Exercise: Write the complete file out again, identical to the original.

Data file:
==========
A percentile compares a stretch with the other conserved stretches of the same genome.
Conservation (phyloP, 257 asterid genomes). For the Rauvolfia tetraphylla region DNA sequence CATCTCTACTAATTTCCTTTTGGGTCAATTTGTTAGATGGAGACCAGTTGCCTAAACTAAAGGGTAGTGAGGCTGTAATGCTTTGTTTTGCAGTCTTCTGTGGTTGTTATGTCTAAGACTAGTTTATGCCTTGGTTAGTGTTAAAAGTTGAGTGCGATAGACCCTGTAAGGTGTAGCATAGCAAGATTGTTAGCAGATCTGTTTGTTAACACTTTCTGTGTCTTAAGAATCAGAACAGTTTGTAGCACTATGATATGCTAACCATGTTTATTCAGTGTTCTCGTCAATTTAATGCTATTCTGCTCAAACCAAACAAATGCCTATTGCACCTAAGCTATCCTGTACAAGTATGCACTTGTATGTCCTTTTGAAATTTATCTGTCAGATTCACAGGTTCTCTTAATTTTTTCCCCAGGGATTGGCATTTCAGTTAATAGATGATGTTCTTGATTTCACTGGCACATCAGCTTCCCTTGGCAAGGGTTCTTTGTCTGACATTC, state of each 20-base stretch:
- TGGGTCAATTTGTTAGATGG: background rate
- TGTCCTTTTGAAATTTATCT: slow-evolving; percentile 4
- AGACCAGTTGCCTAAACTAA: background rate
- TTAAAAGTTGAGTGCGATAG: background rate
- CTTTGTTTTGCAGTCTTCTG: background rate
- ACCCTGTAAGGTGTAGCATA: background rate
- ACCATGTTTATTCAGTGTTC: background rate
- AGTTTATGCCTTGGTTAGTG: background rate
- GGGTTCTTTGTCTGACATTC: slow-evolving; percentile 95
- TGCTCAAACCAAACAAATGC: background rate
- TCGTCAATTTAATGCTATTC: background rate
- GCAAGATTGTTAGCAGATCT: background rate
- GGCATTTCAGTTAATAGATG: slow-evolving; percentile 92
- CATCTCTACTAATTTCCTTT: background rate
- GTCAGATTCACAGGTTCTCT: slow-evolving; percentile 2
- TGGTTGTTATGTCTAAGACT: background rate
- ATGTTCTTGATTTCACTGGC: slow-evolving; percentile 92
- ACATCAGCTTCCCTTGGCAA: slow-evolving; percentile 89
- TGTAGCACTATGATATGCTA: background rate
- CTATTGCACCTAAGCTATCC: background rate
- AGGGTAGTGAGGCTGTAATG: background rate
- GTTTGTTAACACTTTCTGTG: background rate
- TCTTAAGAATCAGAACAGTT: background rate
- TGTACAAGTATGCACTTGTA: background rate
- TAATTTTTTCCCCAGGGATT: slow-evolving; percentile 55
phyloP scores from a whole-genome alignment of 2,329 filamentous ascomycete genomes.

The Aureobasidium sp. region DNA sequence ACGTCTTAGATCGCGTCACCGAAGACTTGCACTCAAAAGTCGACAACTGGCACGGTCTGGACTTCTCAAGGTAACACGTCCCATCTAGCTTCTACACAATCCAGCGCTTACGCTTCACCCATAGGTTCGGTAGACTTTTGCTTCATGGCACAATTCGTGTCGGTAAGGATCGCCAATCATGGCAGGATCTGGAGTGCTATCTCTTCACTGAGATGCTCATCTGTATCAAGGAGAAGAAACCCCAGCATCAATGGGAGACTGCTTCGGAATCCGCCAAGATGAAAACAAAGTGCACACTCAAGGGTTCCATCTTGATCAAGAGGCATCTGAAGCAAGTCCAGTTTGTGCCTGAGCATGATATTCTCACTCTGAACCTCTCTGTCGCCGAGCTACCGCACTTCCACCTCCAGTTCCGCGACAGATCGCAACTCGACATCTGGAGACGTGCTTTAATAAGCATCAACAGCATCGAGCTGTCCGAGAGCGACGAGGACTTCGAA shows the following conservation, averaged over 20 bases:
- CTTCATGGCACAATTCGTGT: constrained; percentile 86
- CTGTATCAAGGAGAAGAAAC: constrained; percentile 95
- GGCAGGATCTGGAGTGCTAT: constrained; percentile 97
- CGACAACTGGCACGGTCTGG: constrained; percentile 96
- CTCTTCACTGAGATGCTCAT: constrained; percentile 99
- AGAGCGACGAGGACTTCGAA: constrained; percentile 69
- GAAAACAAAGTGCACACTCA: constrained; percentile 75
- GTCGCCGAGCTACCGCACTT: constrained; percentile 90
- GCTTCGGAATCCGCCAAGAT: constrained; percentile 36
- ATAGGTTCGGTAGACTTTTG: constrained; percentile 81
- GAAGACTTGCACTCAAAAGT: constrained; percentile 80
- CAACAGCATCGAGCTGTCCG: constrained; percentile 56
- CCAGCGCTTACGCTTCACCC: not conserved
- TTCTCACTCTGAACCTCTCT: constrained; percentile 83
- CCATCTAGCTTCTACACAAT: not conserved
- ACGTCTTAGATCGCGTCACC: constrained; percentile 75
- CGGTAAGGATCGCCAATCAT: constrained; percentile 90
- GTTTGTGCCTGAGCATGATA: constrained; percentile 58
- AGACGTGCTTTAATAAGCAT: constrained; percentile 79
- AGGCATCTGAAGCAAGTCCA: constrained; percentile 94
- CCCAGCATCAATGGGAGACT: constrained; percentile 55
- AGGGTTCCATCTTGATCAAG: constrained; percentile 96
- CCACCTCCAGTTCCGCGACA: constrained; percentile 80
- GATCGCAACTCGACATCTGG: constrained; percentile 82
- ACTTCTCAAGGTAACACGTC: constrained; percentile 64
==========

A percentile compares a stretch with the other conserved stretches of the same genome.
Conservation (phyloP, 257 asterid genomes). For the Rauvolfia tetraphylla region DNA sequence CATCTCTACTAATTTCCTTTTGGGTCAATTTGTTAGATGGAGACCAGTTGCCTAAACTAAAGGGTAGTGAGGCTGTAATGCTTTGTTTTGCAGTCTTCTGTGGTTGTTATGTCTAAGACTAGTTTATGCCTTGGTTAGTGTTAAAAGTTGAGTGCGATAGACCCTGTAAGGTGTAGCATAGCAAGATTGTTAGCAGATCTGTTTGTTAACACTTTCTGTGTCTTAAGAATCAGAACAGTTTGTAGCACTATGATATGCTAACCATGTTTATTCAGTGTTCTCGTCAATTTAATGCTATTCTGCTCAAACCAAACAAATGCCTATTGCACCTAAGCTATCCTGTACAAGTATGCACTTGTATGTCCTTTTGAAATTTATCTGTCAGATTCACAGGTTCTCTTAATTTTTTCCCCAGGGATTGGCATTTCAGTTAATAGATGATGTTCTTGATTTCACTGGCACATCAGCTTCCCTTGGCAAGGGTTCTTTGTCTGACATTC, state of each 20-base stretch:
- TGGGTCAATTTGTTAGATGG: background rate
- TGTCCTTTTGAAATTTATCT: slow-evolving; percentile 4
- AGACCAGTTGCCTAAACTAA: background rate
- TTAAAAGTTGAGTGCGATAG: background rate
- CTTTGTTTTGCAGTCTTCTG: background rate
- ACCCTGTAAGGTGTAGCATA: background rate
- ACCATGTTTATTCAGTGTTC: background rate
- AGTTTATGCCTTGGTTAGTG: background rate
- GGGTTCTTTGTCTGACATTC: slow-evolving; percentile 95
- TGCTCAAACCAAACAAATGC: background rate
- TCGTCAATTTAATGCTATTC: background rate
- GCAAGATTGTTAGCAGATCT: background rate
- GGCATTTCAGTTAATAGATG: slow-evolving; percentile 92
- CATCTCTACTAATTTCCTTT: background rate
- GTCAGATTCACAGGTTCTCT: slow-evolving; percentile 2
- TGGTTGTTATGTCTAAGACT: background rate
- ATGTTCTTGATTTCACTGGC: slow-evolving; percentile 92
- ACATCAGCTTCCCTTGGCAA: slow-evolving; percentile 89
- TGTAGCACTATGATATGCTA: background rate
- CTATTGCACCTAAGCTATCC: background rate
- AGGGTAGTGAGGCTGTAATG: background rate
- GTTTGTTAACACTTTCTGTG: background rate
- TCTTAAGAATCAGAACAGTT: background rate
- TGTACAAGTATGCACTTGTA: background rate
- TAATTTTTTCCCCAGGGATT: slow-evolving; percentile 55
phyloP scores from a whole-genome alignment of 2,329 filamentous ascomycete genomes.

The Aureobasidium sp. region DNA sequence ACGTCTTAGATCGCGTCACCGAAGACTTGCACTCAAAAGTCGACAACTGGCACGGTCTGGACTTCTCAAGGTAACACGTCCCATCTAGCTTCTACACAATCCAGCGCTTACGCTTCACCCATAGGTTCGGTAGACTTTTGCTTCATGGCACAATTCGTGTCGGTAAGGATCGCCAATCATGGCAGGATCTGGAGTGCTATCTCTTCACTGAGATGCTCATCTGTATCAAGGAGAAGAAACCCCAGCATCAATGGGAGACTGCTTCGGAATCCGCCAAGATGAAAACAAAGTGCACACTCAAGGGTTCCATCTTGATCAAGAGGCATCTGAAGCAAGTCCAGTTTGTGCCTGAGCATGATATTCTCACTCTGAACCTCTCTGTCGCCGAGCTACCGCACTTCCACCTCCAGTTCCGCGACAGATCGCAACTCGACATCTGGAGACGTGCTTTAATAAGCATCAACAGCATCGAGCTGTCCGAGAGCGACGAGGACTTCGAA shows the following conservation, averaged over 20 bases:
- CTTCATGGCACAATTCGTGT: constrained; percentile 86
- CTGTATCAAGGAGAAGAAAC: constrained; percentile 95
- GGCAGGATCTGGAGTGCTAT: constrained; percentile 97
- CGACAACTGGCACGGTCTGG: constrained; percentile 96
- CTCTTCACTGAGATGCTCAT: constrained; percentile 99
- AGAGCGACGAGGACTTCGAA: constrained; percentile 69
- GAAAACAAAGTGCACACTCA: constrained; percentile 75
- GTCGCCGAGCTACCGCACTT: constrained; percentile 90
- GCTTCGGAATCCGCCAAGAT: constrained; percentile 36
- ATAGGTTCGGTAGACTTTTG: constrained; percentile 81
- GAAGACTTGCACTCAAAAGT: constrained; percentile 80
- CAACAGCATCGAGCTGTCCG: constrained; percentile 56
- CCAGCGCTTACGCTTCACCC: not conserved
- TTCTCACTCTGAACCTCTCT: constrained; percentile 83
- CCATCTAGCTTCTACACAAT: not conserved
- ACGTCTTAGATCGCGTCACC: constrained; percentile 75
- CGGTAAGGATCGCCAATCAT: constrained; percentile 90
- GTTTGTGCCTGAGCATGATA: constrained; percentile 58
- AGACGTGCTTTAATAAGCAT: constrained; percentile 79
- AGGCATCTGAAGCAAGTCCA: constrained; percentile 94
- CCCAGCATCAATGGGAGACT: constrained; percentile 55
- AGGGTTCCATCTTGATCAAG: constrained; percentile 96
- CCACCTCCAGTTCCGCGACA: constrained; percentile 80
- GATCGCAACTCGACATCTGG: constrained; percentile 82
- ACTTCTCAAGGTAACACGTC: constrained; percentile 64